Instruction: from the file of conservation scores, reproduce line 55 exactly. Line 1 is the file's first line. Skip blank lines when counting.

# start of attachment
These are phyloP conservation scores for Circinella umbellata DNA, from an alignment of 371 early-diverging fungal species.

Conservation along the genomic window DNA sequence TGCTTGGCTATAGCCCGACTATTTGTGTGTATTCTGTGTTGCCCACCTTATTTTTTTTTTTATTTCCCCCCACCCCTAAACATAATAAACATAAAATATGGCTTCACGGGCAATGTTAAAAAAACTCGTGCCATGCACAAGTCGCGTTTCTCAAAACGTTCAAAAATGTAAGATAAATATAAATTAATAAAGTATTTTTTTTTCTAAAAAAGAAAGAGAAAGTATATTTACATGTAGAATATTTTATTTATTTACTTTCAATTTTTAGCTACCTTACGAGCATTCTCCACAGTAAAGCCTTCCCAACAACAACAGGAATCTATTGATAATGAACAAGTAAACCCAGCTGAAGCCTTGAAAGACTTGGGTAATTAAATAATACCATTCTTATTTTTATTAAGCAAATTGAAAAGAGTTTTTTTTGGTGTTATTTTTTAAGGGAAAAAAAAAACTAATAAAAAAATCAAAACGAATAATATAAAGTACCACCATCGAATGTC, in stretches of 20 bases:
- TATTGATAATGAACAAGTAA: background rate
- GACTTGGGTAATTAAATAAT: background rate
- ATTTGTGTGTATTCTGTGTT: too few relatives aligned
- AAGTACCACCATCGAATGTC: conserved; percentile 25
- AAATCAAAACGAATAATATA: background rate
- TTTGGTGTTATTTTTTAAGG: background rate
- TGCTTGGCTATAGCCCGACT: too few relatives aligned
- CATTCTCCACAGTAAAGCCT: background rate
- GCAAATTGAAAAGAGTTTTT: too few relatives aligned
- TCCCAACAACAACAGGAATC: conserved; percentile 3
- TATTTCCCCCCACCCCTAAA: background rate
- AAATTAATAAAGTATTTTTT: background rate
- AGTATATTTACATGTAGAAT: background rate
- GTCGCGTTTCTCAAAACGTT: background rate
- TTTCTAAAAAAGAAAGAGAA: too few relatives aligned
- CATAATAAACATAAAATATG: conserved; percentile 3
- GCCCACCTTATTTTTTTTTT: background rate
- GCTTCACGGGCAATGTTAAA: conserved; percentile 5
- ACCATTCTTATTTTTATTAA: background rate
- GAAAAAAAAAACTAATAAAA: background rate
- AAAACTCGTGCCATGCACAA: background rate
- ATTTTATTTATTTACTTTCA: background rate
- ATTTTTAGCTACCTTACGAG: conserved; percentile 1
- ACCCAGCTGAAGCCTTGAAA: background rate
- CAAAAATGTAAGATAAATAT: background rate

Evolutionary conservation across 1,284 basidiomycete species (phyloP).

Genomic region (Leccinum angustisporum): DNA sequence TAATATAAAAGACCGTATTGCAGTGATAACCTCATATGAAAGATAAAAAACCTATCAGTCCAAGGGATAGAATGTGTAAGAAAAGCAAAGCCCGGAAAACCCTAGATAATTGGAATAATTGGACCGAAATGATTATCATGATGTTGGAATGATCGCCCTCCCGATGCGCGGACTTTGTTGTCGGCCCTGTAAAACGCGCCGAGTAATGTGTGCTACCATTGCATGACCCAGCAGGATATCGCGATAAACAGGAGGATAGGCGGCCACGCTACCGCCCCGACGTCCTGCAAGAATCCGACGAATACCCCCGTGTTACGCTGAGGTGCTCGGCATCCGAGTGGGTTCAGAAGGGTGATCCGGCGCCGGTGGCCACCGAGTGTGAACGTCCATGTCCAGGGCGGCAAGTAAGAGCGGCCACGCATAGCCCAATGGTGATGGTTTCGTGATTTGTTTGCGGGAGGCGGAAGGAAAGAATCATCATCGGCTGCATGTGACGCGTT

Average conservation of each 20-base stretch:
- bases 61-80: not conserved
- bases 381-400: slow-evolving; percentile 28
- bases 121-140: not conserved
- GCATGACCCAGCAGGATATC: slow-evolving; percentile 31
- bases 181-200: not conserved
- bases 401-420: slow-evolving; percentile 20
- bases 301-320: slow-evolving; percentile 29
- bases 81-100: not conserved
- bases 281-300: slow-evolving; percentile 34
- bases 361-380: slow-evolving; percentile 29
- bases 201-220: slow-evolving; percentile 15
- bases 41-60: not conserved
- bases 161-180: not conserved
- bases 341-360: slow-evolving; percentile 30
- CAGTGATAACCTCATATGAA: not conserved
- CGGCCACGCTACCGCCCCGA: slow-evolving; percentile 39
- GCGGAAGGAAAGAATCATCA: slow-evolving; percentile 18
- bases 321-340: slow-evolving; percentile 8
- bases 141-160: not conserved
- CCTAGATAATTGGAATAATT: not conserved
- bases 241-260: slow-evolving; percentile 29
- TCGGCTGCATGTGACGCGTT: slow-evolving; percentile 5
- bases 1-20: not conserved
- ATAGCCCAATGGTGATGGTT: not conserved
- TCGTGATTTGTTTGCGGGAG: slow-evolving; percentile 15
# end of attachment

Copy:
- TCGTGATTTGTTTGCGGGAG: slow-evolving; percentile 15